At least two other measures already prevent the federal government from firing people for being transgender, so Obama's announcement is largely symbolic. Still, advocates hailed the move as a powerful act of recognition for transgender Americans by the first American president to even utter the word "transgender" in a speech.
"The majority of Fortune 500 companies already have nondiscrimination policies to protect their employees because it's the right thing to do and because many say it helps to retain and attract the best talent. And I agree. So if Congress won't act, I will," Obama told a supportive crowd in the East Room of the White House during a reception marking Lesbian, Gay, Bisexual and Transgender Pride Month.
The Human Rights Campaign, the nation's largest LGBT rights group, praised Obama's announcement as a "crucial and historic measure."
"Each and every American worker should be judged based on the work they do, and never because of a fundamental aspect of who they are — like their gender identity," said HRC President Chad Griffin.
Obama in 2009 signed a presidential memorandum saying the federal government shouldn't discriminate against workers for reasons unrelated to their job performance. While it didn't refer to transgender people specifically, the memo was perceived as offering blanket protection to workers whose gender identity doesn't correspond with their gender at birth.
And in a major ruling last year, the Equal Employment Opportunity Commission, a federal law enforcement agency, said that the section of the Civil Rights Act of 1964 that bars discrimination based on gender also applies to gender identity.
The White House declined to provide any details about the executive order that Obama has directed his staff to prepare for his signature. But LGBT rights groups said the order will likely mirror one that President Bill Clinton signed in 1998 that barred the federal government from firing workers for being gay and lesbian. Activists said they expected Obama's executive order would include language specifically referring to gender identity, enshrining those protections in a more formal manner.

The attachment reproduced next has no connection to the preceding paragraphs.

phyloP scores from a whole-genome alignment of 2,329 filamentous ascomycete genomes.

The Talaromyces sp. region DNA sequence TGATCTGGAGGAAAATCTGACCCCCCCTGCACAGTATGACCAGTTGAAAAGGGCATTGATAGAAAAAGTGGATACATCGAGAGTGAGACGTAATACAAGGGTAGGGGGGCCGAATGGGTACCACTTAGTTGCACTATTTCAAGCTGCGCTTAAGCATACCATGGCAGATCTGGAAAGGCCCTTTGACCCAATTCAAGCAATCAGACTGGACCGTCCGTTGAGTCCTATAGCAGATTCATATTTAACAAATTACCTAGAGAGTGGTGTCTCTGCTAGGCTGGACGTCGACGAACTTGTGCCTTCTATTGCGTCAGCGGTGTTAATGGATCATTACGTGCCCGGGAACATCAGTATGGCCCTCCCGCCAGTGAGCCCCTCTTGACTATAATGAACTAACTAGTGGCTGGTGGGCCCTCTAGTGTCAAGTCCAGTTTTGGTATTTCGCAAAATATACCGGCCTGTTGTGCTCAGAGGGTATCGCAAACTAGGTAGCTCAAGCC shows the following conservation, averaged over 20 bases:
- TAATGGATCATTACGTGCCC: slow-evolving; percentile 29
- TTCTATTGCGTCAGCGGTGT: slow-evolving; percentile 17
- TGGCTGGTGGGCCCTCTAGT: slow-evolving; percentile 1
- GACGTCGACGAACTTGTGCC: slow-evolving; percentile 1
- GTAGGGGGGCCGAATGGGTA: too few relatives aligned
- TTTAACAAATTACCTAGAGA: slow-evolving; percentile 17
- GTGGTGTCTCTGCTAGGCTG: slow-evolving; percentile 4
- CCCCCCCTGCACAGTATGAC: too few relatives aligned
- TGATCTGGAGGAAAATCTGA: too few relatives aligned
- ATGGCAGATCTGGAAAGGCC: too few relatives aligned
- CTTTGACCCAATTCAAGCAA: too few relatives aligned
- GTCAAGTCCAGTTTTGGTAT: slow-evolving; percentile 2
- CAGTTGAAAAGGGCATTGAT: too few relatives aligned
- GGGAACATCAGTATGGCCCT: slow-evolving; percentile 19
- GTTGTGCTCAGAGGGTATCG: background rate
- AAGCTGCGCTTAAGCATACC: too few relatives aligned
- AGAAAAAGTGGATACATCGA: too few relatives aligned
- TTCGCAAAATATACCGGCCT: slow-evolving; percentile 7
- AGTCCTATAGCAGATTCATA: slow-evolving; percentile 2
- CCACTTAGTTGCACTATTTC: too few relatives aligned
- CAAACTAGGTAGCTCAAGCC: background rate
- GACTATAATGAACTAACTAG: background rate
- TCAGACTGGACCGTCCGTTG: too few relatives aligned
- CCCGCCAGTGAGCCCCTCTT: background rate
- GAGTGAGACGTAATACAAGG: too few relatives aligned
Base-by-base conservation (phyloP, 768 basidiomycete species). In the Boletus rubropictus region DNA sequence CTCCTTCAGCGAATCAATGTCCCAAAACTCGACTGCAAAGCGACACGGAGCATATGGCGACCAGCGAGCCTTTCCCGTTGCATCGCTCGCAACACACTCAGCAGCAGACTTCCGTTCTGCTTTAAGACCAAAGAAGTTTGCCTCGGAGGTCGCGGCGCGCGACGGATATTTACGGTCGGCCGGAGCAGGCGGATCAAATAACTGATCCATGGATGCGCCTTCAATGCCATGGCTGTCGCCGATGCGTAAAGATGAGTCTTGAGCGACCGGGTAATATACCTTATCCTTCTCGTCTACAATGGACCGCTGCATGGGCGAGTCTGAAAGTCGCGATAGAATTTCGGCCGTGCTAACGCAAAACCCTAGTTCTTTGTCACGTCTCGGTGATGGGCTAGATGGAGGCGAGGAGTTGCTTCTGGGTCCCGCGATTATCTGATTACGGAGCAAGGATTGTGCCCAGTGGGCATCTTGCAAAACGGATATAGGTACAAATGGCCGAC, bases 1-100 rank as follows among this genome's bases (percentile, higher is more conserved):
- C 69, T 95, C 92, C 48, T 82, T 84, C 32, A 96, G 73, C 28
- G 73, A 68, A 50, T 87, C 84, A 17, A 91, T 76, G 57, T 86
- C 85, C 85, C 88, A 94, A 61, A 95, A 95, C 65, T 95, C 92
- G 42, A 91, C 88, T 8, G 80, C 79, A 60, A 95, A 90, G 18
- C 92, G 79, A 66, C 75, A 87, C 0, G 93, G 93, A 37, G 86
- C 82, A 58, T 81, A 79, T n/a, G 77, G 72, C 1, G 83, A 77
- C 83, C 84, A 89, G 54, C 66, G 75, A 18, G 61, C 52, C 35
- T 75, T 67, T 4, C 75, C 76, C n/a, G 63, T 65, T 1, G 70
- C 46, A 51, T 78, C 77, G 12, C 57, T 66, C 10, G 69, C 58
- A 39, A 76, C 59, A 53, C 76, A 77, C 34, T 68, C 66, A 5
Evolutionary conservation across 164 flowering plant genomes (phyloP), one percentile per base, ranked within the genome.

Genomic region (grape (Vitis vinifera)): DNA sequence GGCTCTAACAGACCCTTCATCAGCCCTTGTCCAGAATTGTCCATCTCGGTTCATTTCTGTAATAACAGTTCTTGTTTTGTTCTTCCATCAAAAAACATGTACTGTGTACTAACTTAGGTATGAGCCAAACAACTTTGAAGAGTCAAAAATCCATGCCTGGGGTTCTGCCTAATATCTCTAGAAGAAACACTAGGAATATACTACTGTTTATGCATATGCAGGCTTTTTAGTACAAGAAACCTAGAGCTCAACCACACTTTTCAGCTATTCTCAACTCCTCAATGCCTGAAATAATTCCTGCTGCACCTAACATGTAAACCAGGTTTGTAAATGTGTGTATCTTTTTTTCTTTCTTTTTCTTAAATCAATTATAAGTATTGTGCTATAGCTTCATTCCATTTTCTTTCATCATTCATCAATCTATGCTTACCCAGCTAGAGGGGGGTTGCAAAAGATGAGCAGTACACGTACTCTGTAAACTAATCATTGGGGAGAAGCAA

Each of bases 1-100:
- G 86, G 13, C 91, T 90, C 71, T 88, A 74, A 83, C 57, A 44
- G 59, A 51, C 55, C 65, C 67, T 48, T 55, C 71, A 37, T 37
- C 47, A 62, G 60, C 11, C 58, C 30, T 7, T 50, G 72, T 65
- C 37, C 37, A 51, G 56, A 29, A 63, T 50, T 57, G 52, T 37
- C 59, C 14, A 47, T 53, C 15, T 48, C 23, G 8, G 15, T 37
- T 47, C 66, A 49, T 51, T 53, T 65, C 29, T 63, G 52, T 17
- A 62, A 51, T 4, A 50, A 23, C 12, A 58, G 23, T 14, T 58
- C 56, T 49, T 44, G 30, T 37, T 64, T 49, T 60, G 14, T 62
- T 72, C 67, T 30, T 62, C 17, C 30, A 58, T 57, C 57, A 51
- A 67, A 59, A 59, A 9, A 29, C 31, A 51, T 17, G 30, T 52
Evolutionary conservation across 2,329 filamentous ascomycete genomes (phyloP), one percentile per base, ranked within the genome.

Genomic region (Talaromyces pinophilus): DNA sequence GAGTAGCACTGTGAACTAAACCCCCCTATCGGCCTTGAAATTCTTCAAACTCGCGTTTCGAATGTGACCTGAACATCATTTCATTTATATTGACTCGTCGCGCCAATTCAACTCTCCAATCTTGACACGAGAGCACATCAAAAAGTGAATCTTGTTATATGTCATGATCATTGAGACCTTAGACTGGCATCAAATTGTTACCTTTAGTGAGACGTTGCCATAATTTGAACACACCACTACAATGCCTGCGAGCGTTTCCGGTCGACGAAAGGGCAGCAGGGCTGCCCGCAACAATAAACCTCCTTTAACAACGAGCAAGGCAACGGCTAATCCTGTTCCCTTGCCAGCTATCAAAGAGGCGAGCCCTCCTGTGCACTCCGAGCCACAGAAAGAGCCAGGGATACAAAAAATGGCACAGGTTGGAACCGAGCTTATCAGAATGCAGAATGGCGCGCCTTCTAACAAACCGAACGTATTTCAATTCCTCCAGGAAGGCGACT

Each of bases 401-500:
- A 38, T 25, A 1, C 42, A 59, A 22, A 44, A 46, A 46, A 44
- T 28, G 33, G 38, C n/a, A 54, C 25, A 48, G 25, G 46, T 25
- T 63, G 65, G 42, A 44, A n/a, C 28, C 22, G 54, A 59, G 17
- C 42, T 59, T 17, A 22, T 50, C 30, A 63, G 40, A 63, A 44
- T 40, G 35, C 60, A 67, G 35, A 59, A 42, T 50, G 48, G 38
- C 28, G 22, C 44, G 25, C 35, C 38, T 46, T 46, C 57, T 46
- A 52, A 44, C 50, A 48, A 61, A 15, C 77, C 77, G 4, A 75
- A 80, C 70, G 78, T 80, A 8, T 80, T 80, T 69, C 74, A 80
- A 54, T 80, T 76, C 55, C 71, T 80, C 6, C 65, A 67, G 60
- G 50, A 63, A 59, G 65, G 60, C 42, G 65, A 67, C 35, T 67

The move comes just weeks after Obama announced plans to sign an executive order banning federal contractors from discriminating against millions of employees on the basis of their sexual orientation or gender identity. Obama had resisted signing that order in hopes Congress would pass a broader non-discrimination measure that would apply to nearly all employers, but changed course amid signs that lawmakers will not take it up in an election year.
In the White House reception, Obama thanked activists for supporting and guiding his administration on same-sex issues and equality policies. He cited influential figures in his own life, including an old college professor, who he said helped shape how he thinks about many of these issues. He also repeated his call for Congress to act to ban discrimination for all workers based on gender identity and sexual orientation.
"We've got a lot to be proud of, but obviously we can't grow complacent," Obama said. "We've got to defend the progress that we've made."